Mobile has become the new standard for organic searches and general browsing on the web. That’s why Google has taken the past several months to talk about shifting gears to a mobile-first index. More than half of Internet users choose search engines on mobile devices over those on computers. Many companies will be inevitably affected, especially those who rely solely on the web. Your company may have to make some changes to adjust to the new system.
Google rankings are currently decided partially by the computer usability of a business website. Now that mobile devices are receiving a larger chunk of customer website perusal, the usability ranking element will be decided based on the website’s mobile format. This becomes a problem for companies who haven’t bothered to make a mobile-friendly website , or those who have done so but have left out vital pieces of information.
There is no set date for the switch, and Google’s only criteria to instigate it is for results to be quality neutral. This will likely happen by the first few months of next year, though the tech giant originally planned to make the change at the end of this year. It’s also possible that the transition will occur in phases, slowly changing with each new group of switched sites.
It may seem like Google isn’t going about this big change the right way, but in fact, their approach is wise. Changing the process all at once can be very damaging if it ends up not working. The only ones who have any real reason to be worried are those who don’t have a mobile-friendly version of their site. If you’re not in that boat, prepare for the changes using the tips we’ve given you below.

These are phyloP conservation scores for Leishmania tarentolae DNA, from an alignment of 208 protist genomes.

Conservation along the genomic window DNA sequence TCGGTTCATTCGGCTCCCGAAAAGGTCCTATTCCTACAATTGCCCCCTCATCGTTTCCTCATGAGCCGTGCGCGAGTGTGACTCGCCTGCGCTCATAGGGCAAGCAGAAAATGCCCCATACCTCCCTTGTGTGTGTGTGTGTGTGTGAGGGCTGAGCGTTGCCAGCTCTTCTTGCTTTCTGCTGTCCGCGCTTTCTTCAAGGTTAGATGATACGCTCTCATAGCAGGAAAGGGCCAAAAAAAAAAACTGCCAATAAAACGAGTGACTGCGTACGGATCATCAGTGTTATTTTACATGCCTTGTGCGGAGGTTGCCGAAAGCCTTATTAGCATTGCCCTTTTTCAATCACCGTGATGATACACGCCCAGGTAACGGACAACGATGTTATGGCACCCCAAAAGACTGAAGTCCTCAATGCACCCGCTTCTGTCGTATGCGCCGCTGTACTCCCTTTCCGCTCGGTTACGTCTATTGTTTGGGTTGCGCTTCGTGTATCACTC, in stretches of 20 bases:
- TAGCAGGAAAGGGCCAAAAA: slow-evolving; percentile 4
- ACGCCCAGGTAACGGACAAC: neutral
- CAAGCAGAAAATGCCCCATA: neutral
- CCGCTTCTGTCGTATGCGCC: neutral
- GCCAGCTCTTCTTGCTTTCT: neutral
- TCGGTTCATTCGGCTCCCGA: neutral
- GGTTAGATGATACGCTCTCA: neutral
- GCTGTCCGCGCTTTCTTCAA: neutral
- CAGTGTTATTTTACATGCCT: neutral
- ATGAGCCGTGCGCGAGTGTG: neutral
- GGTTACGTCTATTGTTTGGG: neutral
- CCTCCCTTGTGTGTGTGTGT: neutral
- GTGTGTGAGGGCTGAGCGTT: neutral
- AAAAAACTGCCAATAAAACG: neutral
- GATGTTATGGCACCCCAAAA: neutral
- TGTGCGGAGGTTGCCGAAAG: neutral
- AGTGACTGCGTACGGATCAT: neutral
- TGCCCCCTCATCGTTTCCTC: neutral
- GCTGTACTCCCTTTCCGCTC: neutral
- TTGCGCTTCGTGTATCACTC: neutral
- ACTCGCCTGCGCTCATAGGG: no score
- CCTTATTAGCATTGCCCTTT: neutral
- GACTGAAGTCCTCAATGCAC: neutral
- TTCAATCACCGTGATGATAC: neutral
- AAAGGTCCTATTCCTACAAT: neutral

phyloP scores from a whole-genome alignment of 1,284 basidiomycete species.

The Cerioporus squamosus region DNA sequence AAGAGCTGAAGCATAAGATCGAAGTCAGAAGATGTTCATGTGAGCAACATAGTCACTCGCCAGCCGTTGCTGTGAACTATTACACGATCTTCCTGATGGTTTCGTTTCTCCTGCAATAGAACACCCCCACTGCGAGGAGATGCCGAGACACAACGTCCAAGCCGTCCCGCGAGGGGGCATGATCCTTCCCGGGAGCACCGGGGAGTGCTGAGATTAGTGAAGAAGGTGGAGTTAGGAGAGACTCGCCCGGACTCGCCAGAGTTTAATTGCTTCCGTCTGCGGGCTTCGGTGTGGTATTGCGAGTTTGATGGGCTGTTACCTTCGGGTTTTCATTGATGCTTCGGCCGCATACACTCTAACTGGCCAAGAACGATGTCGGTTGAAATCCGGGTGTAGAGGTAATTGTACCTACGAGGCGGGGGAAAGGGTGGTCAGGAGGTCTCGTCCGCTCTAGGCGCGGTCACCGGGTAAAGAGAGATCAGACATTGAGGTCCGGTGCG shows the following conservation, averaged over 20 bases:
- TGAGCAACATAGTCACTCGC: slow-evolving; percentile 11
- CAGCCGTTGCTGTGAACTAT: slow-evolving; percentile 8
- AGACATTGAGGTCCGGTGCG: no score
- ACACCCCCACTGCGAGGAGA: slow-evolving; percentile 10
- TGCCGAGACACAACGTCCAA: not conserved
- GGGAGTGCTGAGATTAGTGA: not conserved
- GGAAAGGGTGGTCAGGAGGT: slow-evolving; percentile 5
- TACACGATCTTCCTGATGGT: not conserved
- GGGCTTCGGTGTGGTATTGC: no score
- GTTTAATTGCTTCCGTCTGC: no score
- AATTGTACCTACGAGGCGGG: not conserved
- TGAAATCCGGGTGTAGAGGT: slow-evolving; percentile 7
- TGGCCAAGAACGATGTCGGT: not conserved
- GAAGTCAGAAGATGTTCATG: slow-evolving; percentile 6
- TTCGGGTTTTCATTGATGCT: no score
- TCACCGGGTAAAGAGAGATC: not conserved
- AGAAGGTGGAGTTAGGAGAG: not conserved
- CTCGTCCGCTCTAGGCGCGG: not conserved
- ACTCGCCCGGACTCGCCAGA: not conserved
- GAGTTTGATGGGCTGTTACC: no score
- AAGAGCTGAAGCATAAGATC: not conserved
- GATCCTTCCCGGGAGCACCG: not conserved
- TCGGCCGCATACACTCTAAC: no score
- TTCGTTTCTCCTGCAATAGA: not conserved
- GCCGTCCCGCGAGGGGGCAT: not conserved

Take the time to first read through Google’s Webmaster blog post on the subject. Google is clearly the best source for information about the change, since it’s the one rolling it out and has been transparent about its plans related to it. The post mentions responsive desktop sites, which change to suit the needs of mobile devices. If your website is neither responsive nor paired with an identical mobile-friendly site, you’ll have to update a few things to keep your ranking. Be sure that the mobile version of your site includes the most important information from the original version of your site.
The mobile-first index change brings with it one very convenient thing: it eliminates the penalties associated with tab or accordion menus. For a long time, Google wasn’t fond of tab menus because they hid content away and made it more difficult to rank websites. Now, companies can use accordion tabs to their heart’s desire and have the information in them considered regular content. Businesses are given more organizational and stylistic freedom this way.
It may sound intimidating at first, but Google’s switch to mobile-first indexing won’t have a negative impact on most companies. If you make sure your website is mobile-friendly and includes all the important information, you’ll be golden.